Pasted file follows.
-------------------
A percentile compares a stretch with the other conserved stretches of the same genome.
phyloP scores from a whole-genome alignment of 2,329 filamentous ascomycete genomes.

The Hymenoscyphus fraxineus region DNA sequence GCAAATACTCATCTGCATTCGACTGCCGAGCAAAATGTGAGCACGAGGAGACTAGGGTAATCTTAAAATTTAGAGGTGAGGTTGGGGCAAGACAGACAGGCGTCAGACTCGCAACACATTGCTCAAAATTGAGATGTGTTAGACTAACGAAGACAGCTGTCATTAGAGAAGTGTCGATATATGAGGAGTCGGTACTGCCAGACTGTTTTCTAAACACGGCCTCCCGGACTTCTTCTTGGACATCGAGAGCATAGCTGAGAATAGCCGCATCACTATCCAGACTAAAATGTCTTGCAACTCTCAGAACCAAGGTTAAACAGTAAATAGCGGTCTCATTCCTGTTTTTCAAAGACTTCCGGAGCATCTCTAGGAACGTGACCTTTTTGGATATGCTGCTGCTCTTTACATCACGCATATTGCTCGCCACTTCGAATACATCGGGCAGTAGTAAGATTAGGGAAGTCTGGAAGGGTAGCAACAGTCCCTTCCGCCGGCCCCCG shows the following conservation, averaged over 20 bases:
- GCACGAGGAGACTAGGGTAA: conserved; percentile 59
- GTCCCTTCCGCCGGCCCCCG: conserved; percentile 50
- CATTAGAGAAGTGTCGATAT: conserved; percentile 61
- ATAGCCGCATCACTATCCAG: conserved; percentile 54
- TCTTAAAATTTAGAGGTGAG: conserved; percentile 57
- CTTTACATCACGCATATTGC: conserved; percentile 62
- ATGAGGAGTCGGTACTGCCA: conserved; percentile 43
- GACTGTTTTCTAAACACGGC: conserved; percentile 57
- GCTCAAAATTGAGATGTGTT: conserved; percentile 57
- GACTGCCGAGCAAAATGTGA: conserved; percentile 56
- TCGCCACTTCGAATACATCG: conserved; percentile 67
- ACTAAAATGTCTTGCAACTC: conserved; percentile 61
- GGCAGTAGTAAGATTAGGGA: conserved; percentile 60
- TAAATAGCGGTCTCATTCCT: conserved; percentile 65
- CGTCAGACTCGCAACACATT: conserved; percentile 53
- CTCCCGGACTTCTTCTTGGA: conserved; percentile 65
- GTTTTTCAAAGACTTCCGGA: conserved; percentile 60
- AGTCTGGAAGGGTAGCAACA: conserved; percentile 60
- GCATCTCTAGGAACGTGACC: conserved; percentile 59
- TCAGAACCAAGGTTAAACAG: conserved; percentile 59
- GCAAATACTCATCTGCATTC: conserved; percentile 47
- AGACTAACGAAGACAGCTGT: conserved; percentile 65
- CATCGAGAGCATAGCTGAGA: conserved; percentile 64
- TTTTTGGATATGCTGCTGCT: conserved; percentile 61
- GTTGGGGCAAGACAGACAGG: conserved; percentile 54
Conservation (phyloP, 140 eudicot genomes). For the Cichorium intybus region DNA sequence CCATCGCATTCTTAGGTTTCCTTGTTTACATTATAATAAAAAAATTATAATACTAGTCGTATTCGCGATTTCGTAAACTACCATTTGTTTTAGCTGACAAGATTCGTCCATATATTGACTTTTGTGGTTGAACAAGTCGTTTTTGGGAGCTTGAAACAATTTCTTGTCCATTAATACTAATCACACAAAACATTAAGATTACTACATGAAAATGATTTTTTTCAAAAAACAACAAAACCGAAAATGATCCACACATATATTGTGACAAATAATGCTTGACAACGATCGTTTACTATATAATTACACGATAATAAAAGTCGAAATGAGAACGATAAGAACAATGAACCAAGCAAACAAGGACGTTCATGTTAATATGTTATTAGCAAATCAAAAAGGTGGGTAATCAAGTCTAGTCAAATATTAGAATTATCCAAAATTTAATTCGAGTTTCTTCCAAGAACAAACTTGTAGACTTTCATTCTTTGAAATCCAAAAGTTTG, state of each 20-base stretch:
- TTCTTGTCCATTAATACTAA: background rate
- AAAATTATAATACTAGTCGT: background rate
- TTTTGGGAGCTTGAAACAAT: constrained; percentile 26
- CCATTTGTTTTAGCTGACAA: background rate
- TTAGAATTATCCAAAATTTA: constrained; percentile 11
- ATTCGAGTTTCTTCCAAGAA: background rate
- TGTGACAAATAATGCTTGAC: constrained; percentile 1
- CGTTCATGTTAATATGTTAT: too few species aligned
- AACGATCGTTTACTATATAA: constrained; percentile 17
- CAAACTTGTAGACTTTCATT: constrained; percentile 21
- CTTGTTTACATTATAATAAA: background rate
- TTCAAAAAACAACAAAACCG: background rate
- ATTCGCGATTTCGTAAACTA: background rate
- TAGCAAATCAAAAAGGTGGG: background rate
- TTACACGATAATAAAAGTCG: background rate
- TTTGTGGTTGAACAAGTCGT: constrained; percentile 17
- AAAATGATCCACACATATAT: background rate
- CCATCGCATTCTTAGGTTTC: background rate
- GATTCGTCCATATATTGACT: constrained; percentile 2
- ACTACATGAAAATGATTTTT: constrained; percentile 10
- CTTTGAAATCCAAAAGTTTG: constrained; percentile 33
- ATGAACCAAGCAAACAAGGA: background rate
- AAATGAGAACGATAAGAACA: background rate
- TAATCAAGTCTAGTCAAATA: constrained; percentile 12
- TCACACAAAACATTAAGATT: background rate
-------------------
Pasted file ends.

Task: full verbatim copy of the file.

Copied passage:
A percentile compares a stretch with the other conserved stretches of the same genome.
phyloP scores from a whole-genome alignment of 2,329 filamentous ascomycete genomes.

The Hymenoscyphus fraxineus region DNA sequence GCAAATACTCATCTGCATTCGACTGCCGAGCAAAATGTGAGCACGAGGAGACTAGGGTAATCTTAAAATTTAGAGGTGAGGTTGGGGCAAGACAGACAGGCGTCAGACTCGCAACACATTGCTCAAAATTGAGATGTGTTAGACTAACGAAGACAGCTGTCATTAGAGAAGTGTCGATATATGAGGAGTCGGTACTGCCAGACTGTTTTCTAAACACGGCCTCCCGGACTTCTTCTTGGACATCGAGAGCATAGCTGAGAATAGCCGCATCACTATCCAGACTAAAATGTCTTGCAACTCTCAGAACCAAGGTTAAACAGTAAATAGCGGTCTCATTCCTGTTTTTCAAAGACTTCCGGAGCATCTCTAGGAACGTGACCTTTTTGGATATGCTGCTGCTCTTTACATCACGCATATTGCTCGCCACTTCGAATACATCGGGCAGTAGTAAGATTAGGGAAGTCTGGAAGGGTAGCAACAGTCCCTTCCGCCGGCCCCCG shows the following conservation, averaged over 20 bases:
- GCACGAGGAGACTAGGGTAA: conserved; percentile 59
- GTCCCTTCCGCCGGCCCCCG: conserved; percentile 50
- CATTAGAGAAGTGTCGATAT: conserved; percentile 61
- ATAGCCGCATCACTATCCAG: conserved; percentile 54
- TCTTAAAATTTAGAGGTGAG: conserved; percentile 57
- CTTTACATCACGCATATTGC: conserved; percentile 62
- ATGAGGAGTCGGTACTGCCA: conserved; percentile 43
- GACTGTTTTCTAAACACGGC: conserved; percentile 57
- GCTCAAAATTGAGATGTGTT: conserved; percentile 57
- GACTGCCGAGCAAAATGTGA: conserved; percentile 56
- TCGCCACTTCGAATACATCG: conserved; percentile 67
- ACTAAAATGTCTTGCAACTC: conserved; percentile 61
- GGCAGTAGTAAGATTAGGGA: conserved; percentile 60
- TAAATAGCGGTCTCATTCCT: conserved; percentile 65
- CGTCAGACTCGCAACACATT: conserved; percentile 53
- CTCCCGGACTTCTTCTTGGA: conserved; percentile 65
- GTTTTTCAAAGACTTCCGGA: conserved; percentile 60
- AGTCTGGAAGGGTAGCAACA: conserved; percentile 60
- GCATCTCTAGGAACGTGACC: conserved; percentile 59
- TCAGAACCAAGGTTAAACAG: conserved; percentile 59
- GCAAATACTCATCTGCATTC: conserved; percentile 47
- AGACTAACGAAGACAGCTGT: conserved; percentile 65
- CATCGAGAGCATAGCTGAGA: conserved; percentile 64
- TTTTTGGATATGCTGCTGCT: conserved; percentile 61
- GTTGGGGCAAGACAGACAGG: conserved; percentile 54
Conservation (phyloP, 140 eudicot genomes). For the Cichorium intybus region DNA sequence CCATCGCATTCTTAGGTTTCCTTGTTTACATTATAATAAAAAAATTATAATACTAGTCGTATTCGCGATTTCGTAAACTACCATTTGTTTTAGCTGACAAGATTCGTCCATATATTGACTTTTGTGGTTGAACAAGTCGTTTTTGGGAGCTTGAAACAATTTCTTGTCCATTAATACTAATCACACAAAACATTAAGATTACTACATGAAAATGATTTTTTTCAAAAAACAACAAAACCGAAAATGATCCACACATATATTGTGACAAATAATGCTTGACAACGATCGTTTACTATATAATTACACGATAATAAAAGTCGAAATGAGAACGATAAGAACAATGAACCAAGCAAACAAGGACGTTCATGTTAATATGTTATTAGCAAATCAAAAAGGTGGGTAATCAAGTCTAGTCAAATATTAGAATTATCCAAAATTTAATTCGAGTTTCTTCCAAGAACAAACTTGTAGACTTTCATTCTTTGAAATCCAAAAGTTTG, state of each 20-base stretch:
- TTCTTGTCCATTAATACTAA: background rate
- AAAATTATAATACTAGTCGT: background rate
- TTTTGGGAGCTTGAAACAAT: constrained; percentile 26
- CCATTTGTTTTAGCTGACAA: background rate
- TTAGAATTATCCAAAATTTA: constrained; percentile 11
- ATTCGAGTTTCTTCCAAGAA: background rate
- TGTGACAAATAATGCTTGAC: constrained; percentile 1
- CGTTCATGTTAATATGTTAT: too few species aligned
- AACGATCGTTTACTATATAA: constrained; percentile 17
- CAAACTTGTAGACTTTCATT: constrained; percentile 21
- CTTGTTTACATTATAATAAA: background rate
- TTCAAAAAACAACAAAACCG: background rate
- ATTCGCGATTTCGTAAACTA: background rate
- TAGCAAATCAAAAAGGTGGG: background rate
- TTACACGATAATAAAAGTCG: background rate
- TTTGTGGTTGAACAAGTCGT: constrained; percentile 17
- AAAATGATCCACACATATAT: background rate
- CCATCGCATTCTTAGGTTTC: background rate
- GATTCGTCCATATATTGACT: constrained; percentile 2
- ACTACATGAAAATGATTTTT: constrained; percentile 10
- CTTTGAAATCCAAAAGTTTG: constrained; percentile 33
- ATGAACCAAGCAAACAAGGA: background rate
- AAATGAGAACGATAAGAACA: background rate
- TAATCAAGTCTAGTCAAATA: constrained; percentile 12
- TCACACAAAACATTAAGATT: background rate